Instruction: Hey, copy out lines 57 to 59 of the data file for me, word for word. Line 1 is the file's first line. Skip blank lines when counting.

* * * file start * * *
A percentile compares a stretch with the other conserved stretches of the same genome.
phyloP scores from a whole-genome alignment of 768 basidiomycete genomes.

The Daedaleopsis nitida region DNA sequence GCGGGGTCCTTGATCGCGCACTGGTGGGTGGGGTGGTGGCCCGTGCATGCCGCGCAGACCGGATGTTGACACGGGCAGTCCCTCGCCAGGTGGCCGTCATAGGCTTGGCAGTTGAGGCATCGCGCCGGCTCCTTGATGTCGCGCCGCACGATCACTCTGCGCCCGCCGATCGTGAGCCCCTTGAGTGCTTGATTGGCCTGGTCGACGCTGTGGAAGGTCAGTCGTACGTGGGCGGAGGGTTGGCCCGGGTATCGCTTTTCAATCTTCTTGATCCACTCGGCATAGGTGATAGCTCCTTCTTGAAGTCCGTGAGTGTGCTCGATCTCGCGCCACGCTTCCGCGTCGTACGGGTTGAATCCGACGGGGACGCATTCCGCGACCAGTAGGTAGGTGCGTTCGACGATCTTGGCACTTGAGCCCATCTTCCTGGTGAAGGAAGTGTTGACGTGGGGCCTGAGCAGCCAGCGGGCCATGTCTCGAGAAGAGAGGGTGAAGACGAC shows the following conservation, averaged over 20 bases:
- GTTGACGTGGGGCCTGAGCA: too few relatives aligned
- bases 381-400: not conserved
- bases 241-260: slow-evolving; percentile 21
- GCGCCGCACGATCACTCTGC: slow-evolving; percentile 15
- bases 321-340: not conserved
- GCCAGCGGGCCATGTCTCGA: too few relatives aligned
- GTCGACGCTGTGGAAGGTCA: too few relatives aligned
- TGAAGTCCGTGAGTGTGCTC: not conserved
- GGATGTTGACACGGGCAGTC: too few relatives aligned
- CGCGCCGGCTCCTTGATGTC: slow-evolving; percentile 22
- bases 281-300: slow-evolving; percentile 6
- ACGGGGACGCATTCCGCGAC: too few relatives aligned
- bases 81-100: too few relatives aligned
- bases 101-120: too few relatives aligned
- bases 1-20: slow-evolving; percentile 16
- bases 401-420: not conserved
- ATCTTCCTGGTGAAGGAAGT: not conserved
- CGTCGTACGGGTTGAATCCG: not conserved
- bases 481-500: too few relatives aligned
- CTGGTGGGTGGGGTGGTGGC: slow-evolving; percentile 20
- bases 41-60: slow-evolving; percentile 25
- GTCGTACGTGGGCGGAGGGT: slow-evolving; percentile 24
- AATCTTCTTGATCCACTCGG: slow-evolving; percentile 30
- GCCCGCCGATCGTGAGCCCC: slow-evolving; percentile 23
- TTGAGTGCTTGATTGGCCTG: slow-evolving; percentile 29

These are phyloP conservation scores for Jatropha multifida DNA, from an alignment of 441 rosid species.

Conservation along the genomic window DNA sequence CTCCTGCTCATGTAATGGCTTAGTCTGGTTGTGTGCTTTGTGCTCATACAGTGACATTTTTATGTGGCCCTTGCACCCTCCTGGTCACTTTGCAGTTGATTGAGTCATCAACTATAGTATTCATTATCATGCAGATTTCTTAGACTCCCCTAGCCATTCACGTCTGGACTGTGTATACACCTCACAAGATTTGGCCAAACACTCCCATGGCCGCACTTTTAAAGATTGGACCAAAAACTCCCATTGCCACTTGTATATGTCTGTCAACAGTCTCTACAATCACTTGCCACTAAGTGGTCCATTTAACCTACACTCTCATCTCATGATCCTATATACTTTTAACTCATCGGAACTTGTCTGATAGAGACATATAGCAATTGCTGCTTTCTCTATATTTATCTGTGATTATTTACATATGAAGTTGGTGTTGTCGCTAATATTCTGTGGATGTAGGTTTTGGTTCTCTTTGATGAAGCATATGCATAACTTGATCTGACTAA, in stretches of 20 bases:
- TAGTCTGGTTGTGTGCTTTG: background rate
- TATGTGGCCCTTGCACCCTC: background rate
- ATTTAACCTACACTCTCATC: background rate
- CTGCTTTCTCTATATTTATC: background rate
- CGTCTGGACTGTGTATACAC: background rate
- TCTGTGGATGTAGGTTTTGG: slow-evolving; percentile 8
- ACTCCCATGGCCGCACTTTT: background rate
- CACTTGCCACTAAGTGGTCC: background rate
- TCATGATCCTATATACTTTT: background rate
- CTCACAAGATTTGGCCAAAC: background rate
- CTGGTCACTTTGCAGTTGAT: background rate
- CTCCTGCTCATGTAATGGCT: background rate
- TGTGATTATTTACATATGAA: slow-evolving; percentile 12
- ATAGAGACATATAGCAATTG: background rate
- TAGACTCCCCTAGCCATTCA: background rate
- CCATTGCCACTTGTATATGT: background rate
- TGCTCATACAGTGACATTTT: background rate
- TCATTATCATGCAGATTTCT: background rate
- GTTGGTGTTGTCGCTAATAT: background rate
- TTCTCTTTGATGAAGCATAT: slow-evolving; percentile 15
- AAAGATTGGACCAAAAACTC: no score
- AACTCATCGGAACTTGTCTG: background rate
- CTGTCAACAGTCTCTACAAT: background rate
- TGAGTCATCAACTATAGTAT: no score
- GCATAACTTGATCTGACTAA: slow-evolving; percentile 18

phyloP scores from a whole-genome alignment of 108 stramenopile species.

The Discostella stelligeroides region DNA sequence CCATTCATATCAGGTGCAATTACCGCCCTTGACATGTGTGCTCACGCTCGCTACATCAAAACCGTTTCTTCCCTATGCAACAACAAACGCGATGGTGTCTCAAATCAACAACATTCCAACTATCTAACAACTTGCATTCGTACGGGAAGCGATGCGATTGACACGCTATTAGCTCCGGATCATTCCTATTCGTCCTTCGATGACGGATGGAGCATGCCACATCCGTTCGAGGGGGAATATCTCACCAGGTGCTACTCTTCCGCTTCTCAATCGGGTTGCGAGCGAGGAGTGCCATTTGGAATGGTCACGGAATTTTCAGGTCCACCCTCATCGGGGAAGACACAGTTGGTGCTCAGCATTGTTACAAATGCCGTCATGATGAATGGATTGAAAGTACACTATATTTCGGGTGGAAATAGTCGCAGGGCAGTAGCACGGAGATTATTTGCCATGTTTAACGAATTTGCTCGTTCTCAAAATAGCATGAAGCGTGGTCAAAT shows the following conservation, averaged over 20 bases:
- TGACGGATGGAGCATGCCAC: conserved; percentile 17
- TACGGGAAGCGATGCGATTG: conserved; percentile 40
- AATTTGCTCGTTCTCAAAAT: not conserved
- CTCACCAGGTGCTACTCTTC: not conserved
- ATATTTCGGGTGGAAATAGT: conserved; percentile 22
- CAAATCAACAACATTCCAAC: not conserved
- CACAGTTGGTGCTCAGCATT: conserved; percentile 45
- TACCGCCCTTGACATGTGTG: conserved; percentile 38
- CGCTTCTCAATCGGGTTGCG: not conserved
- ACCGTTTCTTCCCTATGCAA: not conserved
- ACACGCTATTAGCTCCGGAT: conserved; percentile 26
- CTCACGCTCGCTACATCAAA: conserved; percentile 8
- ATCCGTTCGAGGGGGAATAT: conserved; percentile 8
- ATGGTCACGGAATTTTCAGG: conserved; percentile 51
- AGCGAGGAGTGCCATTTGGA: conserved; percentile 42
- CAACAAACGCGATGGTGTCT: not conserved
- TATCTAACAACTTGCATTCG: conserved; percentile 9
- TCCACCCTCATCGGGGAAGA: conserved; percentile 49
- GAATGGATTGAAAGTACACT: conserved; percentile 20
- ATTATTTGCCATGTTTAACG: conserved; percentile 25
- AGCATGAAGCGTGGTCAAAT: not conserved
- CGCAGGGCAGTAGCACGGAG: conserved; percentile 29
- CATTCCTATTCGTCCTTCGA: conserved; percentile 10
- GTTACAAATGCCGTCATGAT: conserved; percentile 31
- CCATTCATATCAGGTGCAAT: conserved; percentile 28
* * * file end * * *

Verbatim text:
The Discostella stelligeroides region DNA sequence CCATTCATATCAGGTGCAATTACCGCCCTTGACATGTGTGCTCACGCTCGCTACATCAAAACCGTTTCTTCCCTATGCAACAACAAACGCGATGGTGTCTCAAATCAACAACATTCCAACTATCTAACAACTTGCATTCGTACGGGAAGCGATGCGATTGACACGCTATTAGCTCCGGATCATTCCTATTCGTCCTTCGATGACGGATGGAGCATGCCACATCCGTTCGAGGGGGAATATCTCACCAGGTGCTACTCTTCCGCTTCTCAATCGGGTTGCGAGCGAGGAGTGCCATTTGGAATGGTCACGGAATTTTCAGGTCCACCCTCATCGGGGAAGACACAGTTGGTGCTCAGCATTGTTACAAATGCCGTCATGATGAATGGATTGAAAGTACACTATATTTCGGGTGGAAATAGTCGCAGGGCAGTAGCACGGAGATTATTTGCCATGTTTAACGAATTTGCTCGTTCTCAAAATAGCATGAAGCGTGGTCAAAT shows the following conservation, averaged over 20 bases:
- TGACGGATGGAGCATGCCAC: conserved; percentile 17
- TACGGGAAGCGATGCGATTG: conserved; percentile 40